“In the Realm of Princes: The Arts of the Book in Fifteenth-Century Iran and Central Asia” highlighted the remarkable artistic achievements of Timurid princes and their Turkoman rivals. It included 33 of the finest 15th-century paintings, manuscripts, and portable luxury objects from Iran and present-day Afghanistan in the United States.
In the 1370s, the charismatic but brutal Turkic warlord Timur, also known as Tamerlane in the West, swept out of Central Asia and conquered a vast territory that extended from Anatolia—in present-day Turkey—to the borders of China. He chose Samarqand—in present-day Uzbekistan—as his capital and established the Timurid dynasty, which reigned until 1506. Although the Timurids lost political control over much of their conquered lands by the middle of the 15th century, they were responsible for one of the most artistically brilliant periods in the history of the Islamic world.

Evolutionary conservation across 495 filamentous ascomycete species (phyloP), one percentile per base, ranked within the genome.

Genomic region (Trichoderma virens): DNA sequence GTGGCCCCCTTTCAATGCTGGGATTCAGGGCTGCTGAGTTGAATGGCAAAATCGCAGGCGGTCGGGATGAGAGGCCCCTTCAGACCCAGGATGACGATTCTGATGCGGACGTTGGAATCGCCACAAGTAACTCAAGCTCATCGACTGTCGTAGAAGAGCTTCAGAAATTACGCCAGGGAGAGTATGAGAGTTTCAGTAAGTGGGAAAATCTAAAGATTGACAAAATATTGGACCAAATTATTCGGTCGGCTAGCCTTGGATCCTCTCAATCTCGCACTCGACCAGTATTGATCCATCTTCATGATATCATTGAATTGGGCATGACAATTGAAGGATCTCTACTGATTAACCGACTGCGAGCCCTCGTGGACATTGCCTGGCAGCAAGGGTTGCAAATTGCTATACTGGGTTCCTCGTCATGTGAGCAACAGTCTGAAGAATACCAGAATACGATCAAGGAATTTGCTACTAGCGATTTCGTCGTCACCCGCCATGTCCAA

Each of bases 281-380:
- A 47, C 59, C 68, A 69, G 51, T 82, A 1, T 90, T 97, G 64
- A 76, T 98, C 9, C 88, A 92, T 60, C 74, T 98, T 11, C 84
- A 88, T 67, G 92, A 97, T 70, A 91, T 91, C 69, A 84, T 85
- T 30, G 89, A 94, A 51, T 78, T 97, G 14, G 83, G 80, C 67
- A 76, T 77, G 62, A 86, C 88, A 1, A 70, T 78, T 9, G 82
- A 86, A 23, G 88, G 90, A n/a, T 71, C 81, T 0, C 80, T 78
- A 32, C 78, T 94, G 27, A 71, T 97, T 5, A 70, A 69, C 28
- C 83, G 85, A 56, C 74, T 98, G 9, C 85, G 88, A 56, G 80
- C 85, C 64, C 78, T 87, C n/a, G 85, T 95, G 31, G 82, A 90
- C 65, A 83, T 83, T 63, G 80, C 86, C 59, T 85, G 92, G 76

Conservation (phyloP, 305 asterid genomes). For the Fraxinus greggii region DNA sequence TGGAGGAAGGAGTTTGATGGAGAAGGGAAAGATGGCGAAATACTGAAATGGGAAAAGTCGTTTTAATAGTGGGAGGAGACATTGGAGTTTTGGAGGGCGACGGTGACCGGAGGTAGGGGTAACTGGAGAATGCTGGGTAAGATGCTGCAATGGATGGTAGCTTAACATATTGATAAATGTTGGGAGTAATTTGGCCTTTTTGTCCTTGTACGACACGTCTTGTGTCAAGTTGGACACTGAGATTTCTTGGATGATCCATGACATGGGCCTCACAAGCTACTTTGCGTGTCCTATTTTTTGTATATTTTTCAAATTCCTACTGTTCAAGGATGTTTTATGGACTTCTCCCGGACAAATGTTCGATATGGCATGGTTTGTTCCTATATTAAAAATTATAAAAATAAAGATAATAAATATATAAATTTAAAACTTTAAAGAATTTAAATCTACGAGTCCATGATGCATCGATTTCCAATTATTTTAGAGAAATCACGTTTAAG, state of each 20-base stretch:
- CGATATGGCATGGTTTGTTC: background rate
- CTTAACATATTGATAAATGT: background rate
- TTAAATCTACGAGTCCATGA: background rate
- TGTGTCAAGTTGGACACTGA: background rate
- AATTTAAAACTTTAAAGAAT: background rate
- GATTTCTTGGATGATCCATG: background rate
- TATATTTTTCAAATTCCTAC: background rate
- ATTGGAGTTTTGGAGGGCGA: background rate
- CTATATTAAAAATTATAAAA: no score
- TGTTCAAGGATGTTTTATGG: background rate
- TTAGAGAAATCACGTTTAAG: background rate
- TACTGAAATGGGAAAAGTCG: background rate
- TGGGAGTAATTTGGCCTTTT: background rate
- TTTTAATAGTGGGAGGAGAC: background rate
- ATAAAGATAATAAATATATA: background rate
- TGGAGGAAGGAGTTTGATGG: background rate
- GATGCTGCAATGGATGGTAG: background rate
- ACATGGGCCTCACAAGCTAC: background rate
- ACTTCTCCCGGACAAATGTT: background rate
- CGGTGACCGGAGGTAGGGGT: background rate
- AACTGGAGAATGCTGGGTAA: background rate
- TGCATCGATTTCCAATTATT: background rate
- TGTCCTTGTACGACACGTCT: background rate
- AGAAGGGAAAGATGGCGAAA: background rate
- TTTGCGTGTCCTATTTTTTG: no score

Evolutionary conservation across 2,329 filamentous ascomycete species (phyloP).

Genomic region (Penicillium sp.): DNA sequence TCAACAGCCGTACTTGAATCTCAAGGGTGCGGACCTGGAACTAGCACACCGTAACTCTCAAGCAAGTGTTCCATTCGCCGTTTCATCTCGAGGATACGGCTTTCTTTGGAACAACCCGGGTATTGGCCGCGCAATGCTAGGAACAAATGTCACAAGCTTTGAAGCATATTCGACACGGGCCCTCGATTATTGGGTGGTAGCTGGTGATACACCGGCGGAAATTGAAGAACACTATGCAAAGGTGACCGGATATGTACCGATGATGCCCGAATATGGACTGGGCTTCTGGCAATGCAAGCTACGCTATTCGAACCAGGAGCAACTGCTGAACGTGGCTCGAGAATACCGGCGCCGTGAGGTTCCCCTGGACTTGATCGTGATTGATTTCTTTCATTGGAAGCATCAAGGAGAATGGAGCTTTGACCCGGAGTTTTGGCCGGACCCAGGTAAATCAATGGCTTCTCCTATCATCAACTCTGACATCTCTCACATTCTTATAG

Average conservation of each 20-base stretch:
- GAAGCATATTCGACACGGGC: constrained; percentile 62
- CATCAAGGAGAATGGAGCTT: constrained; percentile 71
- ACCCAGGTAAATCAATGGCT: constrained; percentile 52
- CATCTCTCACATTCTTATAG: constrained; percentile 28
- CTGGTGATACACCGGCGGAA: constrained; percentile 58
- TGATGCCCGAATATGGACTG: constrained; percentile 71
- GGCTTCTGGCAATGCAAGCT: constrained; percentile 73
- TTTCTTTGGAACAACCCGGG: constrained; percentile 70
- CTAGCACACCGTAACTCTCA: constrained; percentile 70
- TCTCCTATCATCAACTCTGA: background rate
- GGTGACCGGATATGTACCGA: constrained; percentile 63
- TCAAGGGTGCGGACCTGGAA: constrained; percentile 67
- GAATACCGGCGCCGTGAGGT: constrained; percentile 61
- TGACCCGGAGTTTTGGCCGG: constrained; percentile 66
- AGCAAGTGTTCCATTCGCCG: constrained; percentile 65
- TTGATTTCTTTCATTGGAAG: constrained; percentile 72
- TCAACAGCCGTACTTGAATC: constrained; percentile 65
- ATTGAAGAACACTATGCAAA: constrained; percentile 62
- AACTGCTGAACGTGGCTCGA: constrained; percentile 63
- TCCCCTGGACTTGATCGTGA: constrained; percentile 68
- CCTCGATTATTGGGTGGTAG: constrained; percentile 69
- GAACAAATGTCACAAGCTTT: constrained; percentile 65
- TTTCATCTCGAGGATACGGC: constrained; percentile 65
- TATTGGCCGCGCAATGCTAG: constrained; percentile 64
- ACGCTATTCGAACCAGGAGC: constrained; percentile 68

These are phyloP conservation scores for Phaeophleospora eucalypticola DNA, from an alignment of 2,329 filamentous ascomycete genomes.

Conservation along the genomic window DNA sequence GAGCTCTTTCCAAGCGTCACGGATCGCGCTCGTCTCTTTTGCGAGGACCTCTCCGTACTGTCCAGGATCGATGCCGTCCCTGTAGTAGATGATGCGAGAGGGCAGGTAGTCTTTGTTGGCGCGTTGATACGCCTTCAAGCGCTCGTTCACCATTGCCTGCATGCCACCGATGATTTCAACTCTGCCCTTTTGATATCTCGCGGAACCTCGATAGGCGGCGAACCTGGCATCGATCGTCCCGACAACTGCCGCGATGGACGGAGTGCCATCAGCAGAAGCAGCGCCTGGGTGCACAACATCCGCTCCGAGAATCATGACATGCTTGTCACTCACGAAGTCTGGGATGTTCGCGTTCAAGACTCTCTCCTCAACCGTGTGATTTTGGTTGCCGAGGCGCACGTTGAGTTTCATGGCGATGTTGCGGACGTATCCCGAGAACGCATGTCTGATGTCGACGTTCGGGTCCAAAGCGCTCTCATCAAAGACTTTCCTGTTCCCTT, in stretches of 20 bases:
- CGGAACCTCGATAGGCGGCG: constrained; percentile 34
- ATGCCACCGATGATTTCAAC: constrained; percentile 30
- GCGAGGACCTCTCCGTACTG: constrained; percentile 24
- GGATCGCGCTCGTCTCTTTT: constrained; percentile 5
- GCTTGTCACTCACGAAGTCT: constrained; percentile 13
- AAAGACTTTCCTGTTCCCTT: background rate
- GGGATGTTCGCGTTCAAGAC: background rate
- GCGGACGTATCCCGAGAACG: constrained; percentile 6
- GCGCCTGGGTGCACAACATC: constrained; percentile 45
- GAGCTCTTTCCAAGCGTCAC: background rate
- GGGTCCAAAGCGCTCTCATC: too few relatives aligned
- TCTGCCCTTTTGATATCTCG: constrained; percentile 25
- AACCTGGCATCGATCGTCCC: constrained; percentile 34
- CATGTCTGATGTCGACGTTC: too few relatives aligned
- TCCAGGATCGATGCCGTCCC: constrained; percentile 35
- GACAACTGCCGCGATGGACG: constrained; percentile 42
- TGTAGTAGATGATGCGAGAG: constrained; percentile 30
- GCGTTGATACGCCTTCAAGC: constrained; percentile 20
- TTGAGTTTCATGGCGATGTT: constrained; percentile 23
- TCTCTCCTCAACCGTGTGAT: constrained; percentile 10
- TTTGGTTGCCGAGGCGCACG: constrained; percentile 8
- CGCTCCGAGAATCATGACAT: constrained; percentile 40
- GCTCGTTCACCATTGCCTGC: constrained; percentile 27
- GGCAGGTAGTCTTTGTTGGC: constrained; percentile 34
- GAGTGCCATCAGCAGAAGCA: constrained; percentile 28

Fifteenth-century arts of the book reached an apogee during the relatively peaceful reign of the last Timurid ruler, Sultan Husayn Mirza (1470–1506), whose capital Herat—in present-day Afghanistan—became the unrivaled artistic and literary center of West Asia. Among the most important artists in Herat was Kamal-uddin Bihzad (d. 1535), largely accredited with introducing a new sense of naturalism into Persian painting. Bihzad signed few works and because of his legendary status, numerous compositions have been erroneously attributed to him. The Freer and Sackler galleries have the largest collection of paintings by Bihzad in the United States, which were on view together for the first time: a signed painting, believed to be one of the artist’s last, “An Old Man and a Youth,” and two other compositions attributed to his hand, “Sa’di and the Youth of Kashgar” and “Abduction by Sea.”